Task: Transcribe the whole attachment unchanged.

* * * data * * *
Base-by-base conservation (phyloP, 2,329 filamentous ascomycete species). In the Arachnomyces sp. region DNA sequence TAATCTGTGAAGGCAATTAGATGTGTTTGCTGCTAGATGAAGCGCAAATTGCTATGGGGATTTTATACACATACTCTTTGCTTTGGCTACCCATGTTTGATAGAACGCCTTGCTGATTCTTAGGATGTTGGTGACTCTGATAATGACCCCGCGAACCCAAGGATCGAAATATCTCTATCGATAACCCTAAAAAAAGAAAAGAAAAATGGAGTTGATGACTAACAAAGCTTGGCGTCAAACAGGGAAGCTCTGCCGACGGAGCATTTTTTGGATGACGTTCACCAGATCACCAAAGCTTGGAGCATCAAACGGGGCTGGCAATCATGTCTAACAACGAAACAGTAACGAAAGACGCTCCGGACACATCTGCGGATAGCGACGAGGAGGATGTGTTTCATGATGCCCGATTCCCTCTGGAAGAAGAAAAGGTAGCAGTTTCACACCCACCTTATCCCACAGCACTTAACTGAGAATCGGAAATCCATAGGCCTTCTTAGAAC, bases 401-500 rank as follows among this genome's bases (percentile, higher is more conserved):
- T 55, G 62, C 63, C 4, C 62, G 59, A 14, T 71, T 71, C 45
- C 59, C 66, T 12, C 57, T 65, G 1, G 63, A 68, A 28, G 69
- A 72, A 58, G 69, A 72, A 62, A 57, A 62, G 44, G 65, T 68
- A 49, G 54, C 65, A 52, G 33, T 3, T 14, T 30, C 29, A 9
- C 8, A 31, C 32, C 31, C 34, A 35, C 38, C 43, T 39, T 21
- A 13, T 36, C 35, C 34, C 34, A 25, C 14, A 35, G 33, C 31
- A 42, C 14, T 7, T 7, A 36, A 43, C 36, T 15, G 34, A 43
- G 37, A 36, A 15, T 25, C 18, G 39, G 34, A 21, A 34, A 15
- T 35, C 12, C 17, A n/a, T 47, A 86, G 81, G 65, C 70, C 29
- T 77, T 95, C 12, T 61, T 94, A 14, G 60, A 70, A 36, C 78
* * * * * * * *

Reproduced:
Base-by-base conservation (phyloP, 2,329 filamentous ascomycete species). In the Arachnomyces sp. region DNA sequence TAATCTGTGAAGGCAATTAGATGTGTTTGCTGCTAGATGAAGCGCAAATTGCTATGGGGATTTTATACACATACTCTTTGCTTTGGCTACCCATGTTTGATAGAACGCCTTGCTGATTCTTAGGATGTTGGTGACTCTGATAATGACCCCGCGAACCCAAGGATCGAAATATCTCTATCGATAACCCTAAAAAAAGAAAAGAAAAATGGAGTTGATGACTAACAAAGCTTGGCGTCAAACAGGGAAGCTCTGCCGACGGAGCATTTTTTGGATGACGTTCACCAGATCACCAAAGCTTGGAGCATCAAACGGGGCTGGCAATCATGTCTAACAACGAAACAGTAACGAAAGACGCTCCGGACACATCTGCGGATAGCGACGAGGAGGATGTGTTTCATGATGCCCGATTCCCTCTGGAAGAAGAAAAGGTAGCAGTTTCACACCCACCTTATCCCACAGCACTTAACTGAGAATCGGAAATCCATAGGCCTTCTTAGAAC, bases 401-500 rank as follows among this genome's bases (percentile, higher is more conserved):
- T 55, G 62, C 63, C 4, C 62, G 59, A 14, T 71, T 71, C 45
- C 59, C 66, T 12, C 57, T 65, G 1, G 63, A 68, A 28, G 69
- A 72, A 58, G 69, A 72, A 62, A 57, A 62, G 44, G 65, T 68
- A 49, G 54, C 65, A 52, G 33, T 3, T 14, T 30, C 29, A 9
- C 8, A 31, C 32, C 31, C 34, A 35, C 38, C 43, T 39, T 21
- A 13, T 36, C 35, C 34, C 34, A 25, C 14, A 35, G 33, C 31
- A 42, C 14, T 7, T 7, A 36, A 43, C 36, T 15, G 34, A 43
- G 37, A 36, A 15, T 25, C 18, G 39, G 34, A 21, A 34, A 15
- T 35, C 12, C 17, A n/a, T 47, A 86, G 81, G 65, C 70, C 29
- T 77, T 95, C 12, T 61, T 94, A 14, G 60, A 70, A 36, C 78